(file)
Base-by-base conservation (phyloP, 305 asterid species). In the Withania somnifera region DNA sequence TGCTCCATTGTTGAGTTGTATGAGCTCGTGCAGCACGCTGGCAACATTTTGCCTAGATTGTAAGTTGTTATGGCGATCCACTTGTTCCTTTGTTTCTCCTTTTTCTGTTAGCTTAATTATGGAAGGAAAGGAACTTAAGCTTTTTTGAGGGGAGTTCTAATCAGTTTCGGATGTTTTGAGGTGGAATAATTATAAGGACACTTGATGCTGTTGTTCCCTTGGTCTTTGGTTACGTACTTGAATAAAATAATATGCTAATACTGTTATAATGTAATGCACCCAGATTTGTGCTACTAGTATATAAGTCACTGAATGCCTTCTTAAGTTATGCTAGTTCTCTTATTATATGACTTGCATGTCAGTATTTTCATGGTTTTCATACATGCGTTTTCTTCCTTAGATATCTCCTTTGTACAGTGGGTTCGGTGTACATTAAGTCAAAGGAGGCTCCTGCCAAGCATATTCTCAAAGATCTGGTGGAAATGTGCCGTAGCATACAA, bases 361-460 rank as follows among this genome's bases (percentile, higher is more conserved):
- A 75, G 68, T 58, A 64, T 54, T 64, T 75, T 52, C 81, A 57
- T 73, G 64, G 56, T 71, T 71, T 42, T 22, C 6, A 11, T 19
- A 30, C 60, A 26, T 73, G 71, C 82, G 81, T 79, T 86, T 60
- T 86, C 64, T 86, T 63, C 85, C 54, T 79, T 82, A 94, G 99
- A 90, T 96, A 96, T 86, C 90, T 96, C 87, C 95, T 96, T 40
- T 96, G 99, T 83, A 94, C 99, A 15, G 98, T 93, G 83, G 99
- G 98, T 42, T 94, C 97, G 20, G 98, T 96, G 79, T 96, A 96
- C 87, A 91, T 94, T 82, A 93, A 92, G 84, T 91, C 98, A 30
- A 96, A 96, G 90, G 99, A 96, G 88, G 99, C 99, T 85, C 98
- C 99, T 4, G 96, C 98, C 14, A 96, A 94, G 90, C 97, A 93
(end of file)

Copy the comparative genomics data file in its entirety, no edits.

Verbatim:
Base-by-base conservation (phyloP, 305 asterid species). In the Withania somnifera region DNA sequence TGCTCCATTGTTGAGTTGTATGAGCTCGTGCAGCACGCTGGCAACATTTTGCCTAGATTGTAAGTTGTTATGGCGATCCACTTGTTCCTTTGTTTCTCCTTTTTCTGTTAGCTTAATTATGGAAGGAAAGGAACTTAAGCTTTTTTGAGGGGAGTTCTAATCAGTTTCGGATGTTTTGAGGTGGAATAATTATAAGGACACTTGATGCTGTTGTTCCCTTGGTCTTTGGTTACGTACTTGAATAAAATAATATGCTAATACTGTTATAATGTAATGCACCCAGATTTGTGCTACTAGTATATAAGTCACTGAATGCCTTCTTAAGTTATGCTAGTTCTCTTATTATATGACTTGCATGTCAGTATTTTCATGGTTTTCATACATGCGTTTTCTTCCTTAGATATCTCCTTTGTACAGTGGGTTCGGTGTACATTAAGTCAAAGGAGGCTCCTGCCAAGCATATTCTCAAAGATCTGGTGGAAATGTGCCGTAGCATACAA, bases 361-460 rank as follows among this genome's bases (percentile, higher is more conserved):
- A 75, G 68, T 58, A 64, T 54, T 64, T 75, T 52, C 81, A 57
- T 73, G 64, G 56, T 71, T 71, T 42, T 22, C 6, A 11, T 19
- A 30, C 60, A 26, T 73, G 71, C 82, G 81, T 79, T 86, T 60
- T 86, C 64, T 86, T 63, C 85, C 54, T 79, T 82, A 94, G 99
- A 90, T 96, A 96, T 86, C 90, T 96, C 87, C 95, T 96, T 40
- T 96, G 99, T 83, A 94, C 99, A 15, G 98, T 93, G 83, G 99
- G 98, T 42, T 94, C 97, G 20, G 98, T 96, G 79, T 96, A 96
- C 87, A 91, T 94, T 82, A 93, A 92, G 84, T 91, C 98, A 30
- A 96, A 96, G 90, G 99, A 96, G 88, G 99, C 99, T 85, C 98
- C 99, T 4, G 96, C 98, C 14, A 96, A 94, G 90, C 97, A 93